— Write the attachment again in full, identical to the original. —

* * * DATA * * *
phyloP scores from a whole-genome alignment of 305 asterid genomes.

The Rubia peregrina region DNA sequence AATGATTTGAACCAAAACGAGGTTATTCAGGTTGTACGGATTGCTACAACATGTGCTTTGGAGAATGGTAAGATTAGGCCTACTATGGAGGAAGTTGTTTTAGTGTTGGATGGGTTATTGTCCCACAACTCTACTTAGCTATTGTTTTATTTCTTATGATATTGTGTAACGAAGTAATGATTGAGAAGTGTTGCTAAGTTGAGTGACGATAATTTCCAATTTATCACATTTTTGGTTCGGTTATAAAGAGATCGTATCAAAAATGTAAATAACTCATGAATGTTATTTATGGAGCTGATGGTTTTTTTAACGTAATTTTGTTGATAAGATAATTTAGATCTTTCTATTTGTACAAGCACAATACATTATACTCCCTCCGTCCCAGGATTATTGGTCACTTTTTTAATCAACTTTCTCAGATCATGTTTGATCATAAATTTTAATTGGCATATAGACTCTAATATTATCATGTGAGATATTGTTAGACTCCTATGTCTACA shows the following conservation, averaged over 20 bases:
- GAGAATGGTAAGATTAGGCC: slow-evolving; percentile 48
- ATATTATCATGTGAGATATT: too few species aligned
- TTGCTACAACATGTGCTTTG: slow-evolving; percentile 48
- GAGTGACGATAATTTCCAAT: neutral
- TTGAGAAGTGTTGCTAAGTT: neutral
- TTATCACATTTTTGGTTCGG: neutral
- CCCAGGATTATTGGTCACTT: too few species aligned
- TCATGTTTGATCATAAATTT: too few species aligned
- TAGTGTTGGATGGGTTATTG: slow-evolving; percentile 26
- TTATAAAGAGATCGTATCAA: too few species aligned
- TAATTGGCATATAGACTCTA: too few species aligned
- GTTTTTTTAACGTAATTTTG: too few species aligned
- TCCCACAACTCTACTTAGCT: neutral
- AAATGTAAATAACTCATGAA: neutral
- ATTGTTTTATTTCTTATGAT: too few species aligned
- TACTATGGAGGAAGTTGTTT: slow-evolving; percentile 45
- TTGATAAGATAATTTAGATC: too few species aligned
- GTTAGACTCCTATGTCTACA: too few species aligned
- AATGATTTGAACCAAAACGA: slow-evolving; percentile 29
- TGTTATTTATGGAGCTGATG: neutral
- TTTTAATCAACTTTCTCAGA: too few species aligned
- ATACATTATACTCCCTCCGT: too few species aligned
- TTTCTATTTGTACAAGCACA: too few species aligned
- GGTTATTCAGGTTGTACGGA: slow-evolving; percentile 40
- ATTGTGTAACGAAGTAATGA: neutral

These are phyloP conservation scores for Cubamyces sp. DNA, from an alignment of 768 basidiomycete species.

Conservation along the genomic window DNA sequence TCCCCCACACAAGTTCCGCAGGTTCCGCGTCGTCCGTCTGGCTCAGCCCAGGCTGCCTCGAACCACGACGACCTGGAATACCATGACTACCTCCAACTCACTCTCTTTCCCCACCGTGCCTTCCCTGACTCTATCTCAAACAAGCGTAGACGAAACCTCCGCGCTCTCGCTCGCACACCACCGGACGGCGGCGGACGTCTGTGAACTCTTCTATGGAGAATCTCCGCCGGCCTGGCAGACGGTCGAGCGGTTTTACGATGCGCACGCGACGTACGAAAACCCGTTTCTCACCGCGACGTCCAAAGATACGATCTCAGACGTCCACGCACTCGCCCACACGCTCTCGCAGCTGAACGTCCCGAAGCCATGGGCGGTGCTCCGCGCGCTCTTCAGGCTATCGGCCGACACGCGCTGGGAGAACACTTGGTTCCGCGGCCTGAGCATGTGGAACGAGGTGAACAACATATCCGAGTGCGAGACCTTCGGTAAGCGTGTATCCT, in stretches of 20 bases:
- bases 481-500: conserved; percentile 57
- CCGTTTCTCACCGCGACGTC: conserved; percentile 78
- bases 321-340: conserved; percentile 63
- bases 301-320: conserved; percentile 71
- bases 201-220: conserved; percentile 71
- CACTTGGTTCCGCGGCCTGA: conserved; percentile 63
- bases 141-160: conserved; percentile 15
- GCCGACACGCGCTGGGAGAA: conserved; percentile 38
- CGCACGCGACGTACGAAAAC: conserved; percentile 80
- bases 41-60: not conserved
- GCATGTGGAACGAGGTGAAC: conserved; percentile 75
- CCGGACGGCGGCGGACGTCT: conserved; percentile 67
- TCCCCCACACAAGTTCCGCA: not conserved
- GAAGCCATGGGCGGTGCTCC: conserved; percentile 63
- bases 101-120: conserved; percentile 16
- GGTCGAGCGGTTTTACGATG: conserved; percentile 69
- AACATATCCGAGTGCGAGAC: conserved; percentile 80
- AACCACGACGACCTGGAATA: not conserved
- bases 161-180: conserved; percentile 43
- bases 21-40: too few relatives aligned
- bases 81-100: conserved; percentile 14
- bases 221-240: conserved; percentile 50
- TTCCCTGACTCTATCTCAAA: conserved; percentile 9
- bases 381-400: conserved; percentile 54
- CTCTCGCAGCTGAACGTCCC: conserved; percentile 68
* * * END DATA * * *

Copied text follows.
phyloP scores from a whole-genome alignment of 305 asterid genomes.

The Rubia peregrina region DNA sequence AATGATTTGAACCAAAACGAGGTTATTCAGGTTGTACGGATTGCTACAACATGTGCTTTGGAGAATGGTAAGATTAGGCCTACTATGGAGGAAGTTGTTTTAGTGTTGGATGGGTTATTGTCCCACAACTCTACTTAGCTATTGTTTTATTTCTTATGATATTGTGTAACGAAGTAATGATTGAGAAGTGTTGCTAAGTTGAGTGACGATAATTTCCAATTTATCACATTTTTGGTTCGGTTATAAAGAGATCGTATCAAAAATGTAAATAACTCATGAATGTTATTTATGGAGCTGATGGTTTTTTTAACGTAATTTTGTTGATAAGATAATTTAGATCTTTCTATTTGTACAAGCACAATACATTATACTCCCTCCGTCCCAGGATTATTGGTCACTTTTTTAATCAACTTTCTCAGATCATGTTTGATCATAAATTTTAATTGGCATATAGACTCTAATATTATCATGTGAGATATTGTTAGACTCCTATGTCTACA shows the following conservation, averaged over 20 bases:
- GAGAATGGTAAGATTAGGCC: slow-evolving; percentile 48
- ATATTATCATGTGAGATATT: too few species aligned
- TTGCTACAACATGTGCTTTG: slow-evolving; percentile 48
- GAGTGACGATAATTTCCAAT: neutral
- TTGAGAAGTGTTGCTAAGTT: neutral
- TTATCACATTTTTGGTTCGG: neutral
- CCCAGGATTATTGGTCACTT: too few species aligned
- TCATGTTTGATCATAAATTT: too few species aligned
- TAGTGTTGGATGGGTTATTG: slow-evolving; percentile 26
- TTATAAAGAGATCGTATCAA: too few species aligned
- TAATTGGCATATAGACTCTA: too few species aligned
- GTTTTTTTAACGTAATTTTG: too few species aligned
- TCCCACAACTCTACTTAGCT: neutral
- AAATGTAAATAACTCATGAA: neutral
- ATTGTTTTATTTCTTATGAT: too few species aligned
- TACTATGGAGGAAGTTGTTT: slow-evolving; percentile 45
- TTGATAAGATAATTTAGATC: too few species aligned
- GTTAGACTCCTATGTCTACA: too few species aligned
- AATGATTTGAACCAAAACGA: slow-evolving; percentile 29
- TGTTATTTATGGAGCTGATG: neutral
- TTTTAATCAACTTTCTCAGA: too few species aligned
- ATACATTATACTCCCTCCGT: too few species aligned
- TTTCTATTTGTACAAGCACA: too few species aligned
- GGTTATTCAGGTTGTACGGA: slow-evolving; percentile 40
- ATTGTGTAACGAAGTAATGA: neutral

These are phyloP conservation scores for Cubamyces sp. DNA, from an alignment of 768 basidiomycete species.

Conservation along the genomic window DNA sequence TCCCCCACACAAGTTCCGCAGGTTCCGCGTCGTCCGTCTGGCTCAGCCCAGGCTGCCTCGAACCACGACGACCTGGAATACCATGACTACCTCCAACTCACTCTCTTTCCCCACCGTGCCTTCCCTGACTCTATCTCAAACAAGCGTAGACGAAACCTCCGCGCTCTCGCTCGCACACCACCGGACGGCGGCGGACGTCTGTGAACTCTTCTATGGAGAATCTCCGCCGGCCTGGCAGACGGTCGAGCGGTTTTACGATGCGCACGCGACGTACGAAAACCCGTTTCTCACCGCGACGTCCAAAGATACGATCTCAGACGTCCACGCACTCGCCCACACGCTCTCGCAGCTGAACGTCCCGAAGCCATGGGCGGTGCTCCGCGCGCTCTTCAGGCTATCGGCCGACACGCGCTGGGAGAACACTTGGTTCCGCGGCCTGAGCATGTGGAACGAGGTGAACAACATATCCGAGTGCGAGACCTTCGGTAAGCGTGTATCCT, in stretches of 20 bases:
- bases 481-500: conserved; percentile 57
- CCGTTTCTCACCGCGACGTC: conserved; percentile 78
- bases 321-340: conserved; percentile 63
- bases 301-320: conserved; percentile 71
- bases 201-220: conserved; percentile 71
- CACTTGGTTCCGCGGCCTGA: conserved; percentile 63
- bases 141-160: conserved; percentile 15
- GCCGACACGCGCTGGGAGAA: conserved; percentile 38
- CGCACGCGACGTACGAAAAC: conserved; percentile 80
- bases 41-60: not conserved
- GCATGTGGAACGAGGTGAAC: conserved; percentile 75
- CCGGACGGCGGCGGACGTCT: conserved; percentile 67
- TCCCCCACACAAGTTCCGCA: not conserved
- GAAGCCATGGGCGGTGCTCC: conserved; percentile 63
- bases 101-120: conserved; percentile 16
- GGTCGAGCGGTTTTACGATG: conserved; percentile 69
- AACATATCCGAGTGCGAGAC: conserved; percentile 80
- AACCACGACGACCTGGAATA: not conserved
- bases 161-180: conserved; percentile 43
- bases 21-40: too few relatives aligned
- bases 81-100: conserved; percentile 14
- bases 221-240: conserved; percentile 50
- TTCCCTGACTCTATCTCAAA: conserved; percentile 9
- bases 381-400: conserved; percentile 54
- CTCTCGCAGCTGAACGTCCC: conserved; percentile 68